On the topic of remuneration and finances, I currently sit on a committee with representatives from the Ontario Ministry of Health (our payer) and the Ontario Medical Association in which I am the provincial chair of the hospitalist section. I promised to keep you posted as things develop in the establishment of a sustainable provincial model of hospitalist program funding. We are starting at a slightly different point compared to our British Columbia colleagues …. no lawyers involved yet, but I did get Murray’s card as back-up! More soon.

  5. ksivjee November 7, 2007 at 6:28 pm - Reply

    I think Jame’s concerns are legitimate. Most family medicine residencies in Canada require a total of 2 or 3 months of inpatient (acute care) medicine. Moreover, many practicing Canadian hospitalists are GPs having completed a total of 1 year of post graduate training.

    At Sunnybrook Health Sciences Centre, a teaching hospital affiliated with the University of Toronto, we have created a one year hospital medicine fellowship targeted at FP graduates who want to “specialize” in hospital medicine. We are in our third year and have grown to 6 fellows per year. Our curriculum is based on the core competencies from SHM and fellows spend 10 months on the acute medicine service which includes 9 ICU beds. More info at the URL included in this post.

  6. ksivjee November 8, 2007 at 12:57 pm - Reply

    The URL for the above mentioned Canadian Hospital Medicine Fellowship is:

    It’s also worth mentioning that Canadian Hospitalists have taken a very proactive approach to this issue of training and credentialing. A national committe has been formed within the Canadian chapter of SHM. This committee is carrying out a needs assessment and will develop guidelines for credentialing in conjunction with the colleges in Family Medicine and Internal Medicine.

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About the Author: Bob Wachter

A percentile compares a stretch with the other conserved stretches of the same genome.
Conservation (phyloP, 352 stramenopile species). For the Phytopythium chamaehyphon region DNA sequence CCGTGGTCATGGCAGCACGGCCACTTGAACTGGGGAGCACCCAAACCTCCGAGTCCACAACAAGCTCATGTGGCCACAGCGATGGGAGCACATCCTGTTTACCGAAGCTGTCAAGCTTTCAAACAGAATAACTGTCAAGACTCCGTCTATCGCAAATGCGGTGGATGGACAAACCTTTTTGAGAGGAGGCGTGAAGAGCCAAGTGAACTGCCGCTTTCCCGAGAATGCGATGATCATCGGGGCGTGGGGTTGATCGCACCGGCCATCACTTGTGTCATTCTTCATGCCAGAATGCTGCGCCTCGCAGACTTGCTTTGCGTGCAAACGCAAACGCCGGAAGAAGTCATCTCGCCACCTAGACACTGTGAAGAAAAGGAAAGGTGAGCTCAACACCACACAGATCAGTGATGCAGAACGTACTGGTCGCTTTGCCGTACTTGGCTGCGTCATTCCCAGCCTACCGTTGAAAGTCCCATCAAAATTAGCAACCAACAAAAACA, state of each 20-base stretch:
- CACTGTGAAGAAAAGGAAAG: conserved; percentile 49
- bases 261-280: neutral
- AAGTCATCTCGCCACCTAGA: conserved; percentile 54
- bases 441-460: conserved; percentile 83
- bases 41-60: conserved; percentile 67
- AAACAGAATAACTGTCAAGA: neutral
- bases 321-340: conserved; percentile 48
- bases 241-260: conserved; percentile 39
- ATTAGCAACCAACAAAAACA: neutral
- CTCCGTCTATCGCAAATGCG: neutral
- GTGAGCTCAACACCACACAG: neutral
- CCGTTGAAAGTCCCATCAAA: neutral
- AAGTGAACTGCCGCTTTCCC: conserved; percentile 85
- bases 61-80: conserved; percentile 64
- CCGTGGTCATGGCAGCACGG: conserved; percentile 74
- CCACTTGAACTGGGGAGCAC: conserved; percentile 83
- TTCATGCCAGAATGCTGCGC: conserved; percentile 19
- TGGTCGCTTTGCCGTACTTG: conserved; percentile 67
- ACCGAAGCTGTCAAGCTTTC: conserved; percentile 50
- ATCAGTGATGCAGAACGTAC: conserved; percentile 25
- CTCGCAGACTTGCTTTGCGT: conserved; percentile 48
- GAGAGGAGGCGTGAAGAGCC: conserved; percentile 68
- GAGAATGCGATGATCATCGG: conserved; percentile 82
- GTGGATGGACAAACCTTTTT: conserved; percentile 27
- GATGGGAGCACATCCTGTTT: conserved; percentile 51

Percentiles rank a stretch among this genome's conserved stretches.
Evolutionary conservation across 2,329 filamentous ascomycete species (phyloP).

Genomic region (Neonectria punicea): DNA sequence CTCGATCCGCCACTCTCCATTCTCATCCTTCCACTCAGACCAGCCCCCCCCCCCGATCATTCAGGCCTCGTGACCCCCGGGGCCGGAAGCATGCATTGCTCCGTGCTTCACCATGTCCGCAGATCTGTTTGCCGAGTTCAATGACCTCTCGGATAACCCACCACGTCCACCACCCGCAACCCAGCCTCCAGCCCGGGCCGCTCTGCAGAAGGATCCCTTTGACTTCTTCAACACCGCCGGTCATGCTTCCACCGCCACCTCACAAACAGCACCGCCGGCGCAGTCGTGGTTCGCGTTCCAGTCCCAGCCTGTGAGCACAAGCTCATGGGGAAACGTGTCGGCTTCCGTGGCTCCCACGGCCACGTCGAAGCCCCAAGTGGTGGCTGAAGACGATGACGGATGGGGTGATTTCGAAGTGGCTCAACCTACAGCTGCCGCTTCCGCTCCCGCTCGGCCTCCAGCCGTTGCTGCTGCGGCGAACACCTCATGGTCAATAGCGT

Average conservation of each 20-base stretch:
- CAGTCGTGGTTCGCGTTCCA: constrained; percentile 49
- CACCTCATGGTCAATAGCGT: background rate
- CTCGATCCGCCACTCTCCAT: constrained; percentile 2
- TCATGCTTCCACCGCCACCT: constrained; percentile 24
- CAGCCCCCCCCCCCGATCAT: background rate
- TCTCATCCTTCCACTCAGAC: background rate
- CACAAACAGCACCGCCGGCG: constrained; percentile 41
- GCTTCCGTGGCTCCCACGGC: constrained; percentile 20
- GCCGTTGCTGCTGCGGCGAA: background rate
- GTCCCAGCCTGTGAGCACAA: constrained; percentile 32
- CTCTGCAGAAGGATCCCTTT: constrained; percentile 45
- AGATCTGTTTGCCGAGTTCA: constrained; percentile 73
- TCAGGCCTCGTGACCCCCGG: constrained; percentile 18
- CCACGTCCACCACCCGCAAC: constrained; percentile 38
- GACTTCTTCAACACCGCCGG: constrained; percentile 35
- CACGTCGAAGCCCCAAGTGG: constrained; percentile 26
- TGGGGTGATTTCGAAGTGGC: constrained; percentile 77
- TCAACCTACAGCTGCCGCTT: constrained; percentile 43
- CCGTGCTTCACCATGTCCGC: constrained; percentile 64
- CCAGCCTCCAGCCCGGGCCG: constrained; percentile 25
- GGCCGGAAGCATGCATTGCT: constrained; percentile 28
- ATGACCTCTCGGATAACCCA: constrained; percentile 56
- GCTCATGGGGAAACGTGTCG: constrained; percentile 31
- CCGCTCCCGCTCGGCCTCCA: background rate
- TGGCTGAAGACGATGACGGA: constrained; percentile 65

Robert M. Wachter, MD is Professor and Interim Chairman of the Department of Medicine at the University of California, San Francisco, where he holds the Lynne and Marc Benioff Endowed Chair in Hospital Medicine. He is also Chief of the Division of Hospital Medicine. He has published 250 articles and 6 books in the fields of quality, safety, and health policy. He coined the term hospitalist” in a 1996 New England Journal of Medicine article and is past-president of the Society of Hospital Medicine. He is generally considered the academic leader of the hospitalist movement, the fastest growing specialty in the history of modern medicine. He is also a national leader in the fields of patient safety and healthcare quality. He is editor of AHRQ WebM&M, a case-based patient safety journal on the Web, and AHRQ Patient Safety Network, the leading federal patient safety portal. Together, the sites receive nearly one million unique visits each year. He received one of the 2004 John M. Eisenberg Awards, the nation’s top honor in patient safety and quality. He has been selected as one of the 50 most influential physician-executives in the U.S. by Modern Healthcare magazine for the past eight years, the only academic physician to achieve this distinction; in 2015 he was #1 on the list. He is a former chair of the American Board of Internal Medicine, and has served on the healthcare advisory boards of several companies, including Google. His 2015 book, The Digital Doctor: Hope, Hype, and Harm at the Dawn of Medicine’s Computer Age, was a New York Times science bestseller.